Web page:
Assembling the materials is the best part of making a gingerbread house, and a trip to The Vermont Country Store’s candy counter makes it easy. Soon after Thanksgiving, you’ll find us in the kitchen surrounded by candy — piles of red licorice whips, chocolate nonpareils, cinnamon Red Hats, gumdrops, and peppermint drops, ready to decorate the family gingerbread house.
Start your design on paper (you can find patterns on the Internet), then transfer it to a sheet of light cardboard and cut out the pieces. Following your pattern pieces, cut out the gingerbread pieces before baking.
The dough is a bit stiff and requires chilling, so it is best to do this step on your own, without young children, a few hours in advance or the night before. Once baked, the pieces need to cool before they are glued together with the royal icing. Let the glued-together house sit for a day to harden before adding the candy. Then call in the kids and take your sweet time, adding a bit of candy here and there to stretch out the fun.
8 tablespoons (1 stick) unsalted butter
½ cup loosely packed dark brown sugar
½ cup dark molasses
3 ½ cups sifted unbleached all-purpose flour, plus more for dusting
1 teaspoon baking soda
1 teaspoon ground cinnamon
1 teaspoon ground ginger
1 teaspoon ground cloves
¼ teaspoon ground cloves
1 teaspoon salt
3 egg whites, at room temperature
1 pound confectioners’ sugar
½ teaspoon cream of tartar
Make the Gingerbread: In the bowl of a stand mixer fitted with the whisk attachment, cream together the butter and brown sugar. Add the molasses and continue mixing until well combined.
In a large bowl, mix together the flour, baking soda, cinnamon, ginger, cloves and salt. With the mixer on low speed, add the flour mixture, alternating with 1/3 cup water, until all comes together into a ball.
Roll out the dough on a floured surface and work the dough with your hands until it becomes smooth. Divide the dough in half, shape each piece into a ball, and wrap them in plastic wrap. Lightly press down to flatten the dough balls just a bit, then refrigerate for a few hours, or up to overnight.
Make a pattern and trace onto oak tag or cardboard, cut out the pattern pieces. Preheat the oven to 350 degrees.
Remove the dough from the refrigerator and lightly flour the counter or a marble pastry board. Roll one of the balls to a ½-inch thickness, flipping it every few rolls to prevent sticking. Arrange as many cut-out pattern pieces as possible on top of the dough, but out the shapes with a sharp knife, and place the dough pieces, a non-stick baking sheet. Repeat with the second ball, until all the pieces have been cut out. Reserve any extra dough, wrap it back up in plastic wrap and refrigerate in case any pieces break and need to be replaced.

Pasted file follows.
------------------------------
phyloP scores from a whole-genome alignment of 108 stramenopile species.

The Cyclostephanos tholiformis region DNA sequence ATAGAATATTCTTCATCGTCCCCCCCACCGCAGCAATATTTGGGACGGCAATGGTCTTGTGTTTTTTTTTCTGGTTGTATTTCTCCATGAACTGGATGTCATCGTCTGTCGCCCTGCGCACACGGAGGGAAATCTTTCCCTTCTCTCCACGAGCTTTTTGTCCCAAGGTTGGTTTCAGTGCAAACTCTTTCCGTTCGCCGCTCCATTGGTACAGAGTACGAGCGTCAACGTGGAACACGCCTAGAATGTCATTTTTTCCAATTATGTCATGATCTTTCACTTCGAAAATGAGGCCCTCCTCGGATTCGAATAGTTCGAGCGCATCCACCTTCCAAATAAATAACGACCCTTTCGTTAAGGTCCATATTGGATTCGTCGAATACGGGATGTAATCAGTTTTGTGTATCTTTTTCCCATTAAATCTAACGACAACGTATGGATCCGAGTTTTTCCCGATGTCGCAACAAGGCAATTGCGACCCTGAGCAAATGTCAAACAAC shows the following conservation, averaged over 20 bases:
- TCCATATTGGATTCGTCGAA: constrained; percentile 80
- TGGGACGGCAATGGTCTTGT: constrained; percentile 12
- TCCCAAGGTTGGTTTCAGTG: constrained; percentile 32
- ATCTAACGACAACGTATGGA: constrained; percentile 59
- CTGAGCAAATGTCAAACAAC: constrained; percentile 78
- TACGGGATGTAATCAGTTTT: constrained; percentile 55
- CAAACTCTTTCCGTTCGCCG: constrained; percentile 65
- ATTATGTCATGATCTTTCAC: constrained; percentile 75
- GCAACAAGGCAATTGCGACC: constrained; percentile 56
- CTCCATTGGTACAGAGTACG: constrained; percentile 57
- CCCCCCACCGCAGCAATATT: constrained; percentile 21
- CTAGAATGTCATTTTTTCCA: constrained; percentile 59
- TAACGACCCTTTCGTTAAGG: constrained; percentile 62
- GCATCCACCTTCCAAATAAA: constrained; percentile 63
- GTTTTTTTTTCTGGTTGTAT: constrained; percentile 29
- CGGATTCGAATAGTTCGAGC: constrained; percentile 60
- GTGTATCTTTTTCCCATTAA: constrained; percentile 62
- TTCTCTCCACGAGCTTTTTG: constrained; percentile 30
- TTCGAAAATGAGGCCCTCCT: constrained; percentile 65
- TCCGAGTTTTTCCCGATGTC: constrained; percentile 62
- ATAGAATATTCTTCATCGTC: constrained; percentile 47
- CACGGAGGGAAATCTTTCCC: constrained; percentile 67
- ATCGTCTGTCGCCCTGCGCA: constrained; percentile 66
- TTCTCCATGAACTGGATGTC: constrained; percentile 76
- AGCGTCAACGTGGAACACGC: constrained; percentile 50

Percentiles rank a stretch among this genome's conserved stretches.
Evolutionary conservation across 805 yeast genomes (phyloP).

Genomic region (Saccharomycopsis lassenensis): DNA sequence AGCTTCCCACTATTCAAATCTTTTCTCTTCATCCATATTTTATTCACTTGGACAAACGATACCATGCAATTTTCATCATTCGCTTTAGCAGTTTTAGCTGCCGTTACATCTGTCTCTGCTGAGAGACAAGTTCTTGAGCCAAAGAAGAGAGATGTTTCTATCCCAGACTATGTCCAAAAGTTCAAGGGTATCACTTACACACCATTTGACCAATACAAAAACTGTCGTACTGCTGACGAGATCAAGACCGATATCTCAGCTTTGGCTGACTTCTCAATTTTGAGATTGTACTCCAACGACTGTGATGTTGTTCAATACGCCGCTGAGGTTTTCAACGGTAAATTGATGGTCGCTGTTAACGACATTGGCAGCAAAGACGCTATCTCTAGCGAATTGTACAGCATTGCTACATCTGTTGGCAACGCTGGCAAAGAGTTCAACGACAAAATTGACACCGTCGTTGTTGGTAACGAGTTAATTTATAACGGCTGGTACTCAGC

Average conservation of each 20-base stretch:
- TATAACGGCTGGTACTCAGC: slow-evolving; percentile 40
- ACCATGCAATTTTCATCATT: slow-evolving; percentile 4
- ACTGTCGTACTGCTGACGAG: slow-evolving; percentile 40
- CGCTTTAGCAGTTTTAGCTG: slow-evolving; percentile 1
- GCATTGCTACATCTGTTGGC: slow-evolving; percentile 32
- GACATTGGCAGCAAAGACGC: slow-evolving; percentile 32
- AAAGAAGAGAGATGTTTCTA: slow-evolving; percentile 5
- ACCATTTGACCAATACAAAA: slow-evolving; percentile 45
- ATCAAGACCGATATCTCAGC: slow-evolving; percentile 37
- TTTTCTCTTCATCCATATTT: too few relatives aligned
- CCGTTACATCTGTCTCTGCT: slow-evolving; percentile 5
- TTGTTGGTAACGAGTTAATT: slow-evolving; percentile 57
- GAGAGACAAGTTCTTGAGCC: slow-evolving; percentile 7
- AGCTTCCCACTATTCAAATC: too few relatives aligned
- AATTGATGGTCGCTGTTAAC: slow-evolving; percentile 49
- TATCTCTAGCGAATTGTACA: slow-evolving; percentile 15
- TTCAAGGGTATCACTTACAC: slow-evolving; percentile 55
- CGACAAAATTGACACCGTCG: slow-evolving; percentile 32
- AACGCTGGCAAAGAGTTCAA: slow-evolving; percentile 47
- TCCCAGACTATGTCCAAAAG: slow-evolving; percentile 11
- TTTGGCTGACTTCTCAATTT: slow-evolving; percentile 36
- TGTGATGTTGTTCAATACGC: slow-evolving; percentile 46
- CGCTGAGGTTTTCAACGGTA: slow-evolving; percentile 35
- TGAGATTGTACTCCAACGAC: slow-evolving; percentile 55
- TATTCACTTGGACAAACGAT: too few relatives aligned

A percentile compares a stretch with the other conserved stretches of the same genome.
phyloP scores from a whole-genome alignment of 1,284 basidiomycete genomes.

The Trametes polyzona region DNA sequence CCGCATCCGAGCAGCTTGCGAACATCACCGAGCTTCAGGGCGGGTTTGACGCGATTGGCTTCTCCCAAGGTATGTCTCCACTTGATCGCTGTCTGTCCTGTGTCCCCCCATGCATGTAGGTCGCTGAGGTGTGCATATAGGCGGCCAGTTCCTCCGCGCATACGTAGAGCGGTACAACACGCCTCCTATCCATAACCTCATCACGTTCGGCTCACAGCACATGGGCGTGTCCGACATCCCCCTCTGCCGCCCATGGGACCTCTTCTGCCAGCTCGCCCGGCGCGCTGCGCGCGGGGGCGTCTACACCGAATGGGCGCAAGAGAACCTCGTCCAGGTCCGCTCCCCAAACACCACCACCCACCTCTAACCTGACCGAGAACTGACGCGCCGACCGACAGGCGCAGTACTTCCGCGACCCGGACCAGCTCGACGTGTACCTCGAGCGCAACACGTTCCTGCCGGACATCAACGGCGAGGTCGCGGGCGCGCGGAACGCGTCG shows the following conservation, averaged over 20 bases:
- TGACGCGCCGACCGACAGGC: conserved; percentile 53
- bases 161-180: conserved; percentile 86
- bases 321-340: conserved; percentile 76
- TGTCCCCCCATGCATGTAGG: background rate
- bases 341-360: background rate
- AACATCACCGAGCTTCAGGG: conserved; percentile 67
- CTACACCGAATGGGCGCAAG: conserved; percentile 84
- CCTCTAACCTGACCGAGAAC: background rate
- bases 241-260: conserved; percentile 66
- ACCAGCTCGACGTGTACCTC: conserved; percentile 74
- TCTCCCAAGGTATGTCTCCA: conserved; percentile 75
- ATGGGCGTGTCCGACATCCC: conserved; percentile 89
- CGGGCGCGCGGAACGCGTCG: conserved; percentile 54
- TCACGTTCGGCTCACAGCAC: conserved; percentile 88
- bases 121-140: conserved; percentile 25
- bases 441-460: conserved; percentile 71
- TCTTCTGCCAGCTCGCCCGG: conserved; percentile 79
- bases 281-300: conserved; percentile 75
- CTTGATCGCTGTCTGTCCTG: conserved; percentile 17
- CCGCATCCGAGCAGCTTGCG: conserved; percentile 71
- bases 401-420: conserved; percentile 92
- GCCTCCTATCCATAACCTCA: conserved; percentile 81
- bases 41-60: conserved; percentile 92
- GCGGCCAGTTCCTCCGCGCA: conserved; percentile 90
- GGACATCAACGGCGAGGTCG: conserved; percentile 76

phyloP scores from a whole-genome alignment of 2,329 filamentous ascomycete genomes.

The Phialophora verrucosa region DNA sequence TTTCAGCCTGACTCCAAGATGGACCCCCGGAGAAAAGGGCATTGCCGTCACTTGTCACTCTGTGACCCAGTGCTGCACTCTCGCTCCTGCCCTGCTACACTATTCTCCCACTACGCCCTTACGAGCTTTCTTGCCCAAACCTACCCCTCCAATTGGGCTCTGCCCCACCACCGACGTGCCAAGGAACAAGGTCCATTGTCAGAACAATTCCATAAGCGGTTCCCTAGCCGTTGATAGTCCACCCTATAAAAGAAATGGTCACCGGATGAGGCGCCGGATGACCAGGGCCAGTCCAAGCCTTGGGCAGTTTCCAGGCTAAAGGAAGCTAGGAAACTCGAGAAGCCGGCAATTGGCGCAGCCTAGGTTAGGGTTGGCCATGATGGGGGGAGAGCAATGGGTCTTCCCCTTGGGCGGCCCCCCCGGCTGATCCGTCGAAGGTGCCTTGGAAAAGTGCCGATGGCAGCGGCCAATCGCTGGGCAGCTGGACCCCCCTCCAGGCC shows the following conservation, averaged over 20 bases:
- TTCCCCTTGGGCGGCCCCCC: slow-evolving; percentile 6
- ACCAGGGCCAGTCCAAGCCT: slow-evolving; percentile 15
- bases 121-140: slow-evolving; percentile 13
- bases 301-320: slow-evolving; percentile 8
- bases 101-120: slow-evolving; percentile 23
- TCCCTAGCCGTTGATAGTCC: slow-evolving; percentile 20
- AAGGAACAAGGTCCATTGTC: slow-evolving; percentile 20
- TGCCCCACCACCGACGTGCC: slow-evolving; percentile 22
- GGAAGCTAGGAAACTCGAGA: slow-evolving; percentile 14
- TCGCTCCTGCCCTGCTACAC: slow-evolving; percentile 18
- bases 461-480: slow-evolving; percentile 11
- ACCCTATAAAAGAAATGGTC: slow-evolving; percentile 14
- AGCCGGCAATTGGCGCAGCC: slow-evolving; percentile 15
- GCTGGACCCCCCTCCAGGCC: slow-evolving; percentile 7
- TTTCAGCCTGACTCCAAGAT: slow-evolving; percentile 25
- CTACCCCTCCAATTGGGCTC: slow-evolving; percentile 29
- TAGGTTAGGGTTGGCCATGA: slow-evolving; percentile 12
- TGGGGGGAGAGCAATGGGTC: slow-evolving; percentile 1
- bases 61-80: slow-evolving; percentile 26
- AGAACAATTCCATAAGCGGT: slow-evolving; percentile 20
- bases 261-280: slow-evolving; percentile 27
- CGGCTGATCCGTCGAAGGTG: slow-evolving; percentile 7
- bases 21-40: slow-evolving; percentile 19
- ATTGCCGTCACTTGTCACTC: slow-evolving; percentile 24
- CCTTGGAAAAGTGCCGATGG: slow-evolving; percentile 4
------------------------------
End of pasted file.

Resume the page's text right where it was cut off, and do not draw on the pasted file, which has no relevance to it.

Bake the gingerbread pieces for 10 to 15 minutes, until the surface is firm and light brown. Let the pieces sit for a few minutes to cool, then, with a thin spatula, carefully transfer them to a wire rack to cool completely.
Make the Icing: In the bowl of a stand mixer fitted with the whisk attachment, beat the egg whites on low speed until frothy; add the confectioners’ sugar and cream of tartar and beat until blended. Raise the mixer speed to high and beat until stiff peaks form, 10 to 15 minutes. Test the icing to make sure it hardens by spooning out a small portion and spreading it onto a plate or an extra piece of gingerbread. After 15 to 20 minutes, it should be stiff as glue. If it is still soft, keep beating, and add a bit more confectioners’ sugar as needed. Transfer the icing to a pastry bag fitted with a plain tip or a resealable plastic bag with one corner snipped off.
To construct the gingerbread house: Start with the base. Squeeze out a thin line of icing onto the bottom edges of the walls where they meet the base. Then add more icing to the edges of the walls where they come together. Gently attach each wall and press the pieces together to attach them to the base. Let these pieces set completely before adding the roof.
Glue the roof pieces to the walls and to each other at the peak. Go around and fill in the gaps between the walls and roof with extra icing to completely secure. Keep adding pieces until the house is complete, then set aside for a few hours or preferably overnight before decorating with candy. To decorate, pipe a dab of icing onto the back of a candy, then press it gently onto house or base.
Makes one 5 x 7-inch Gingerbread House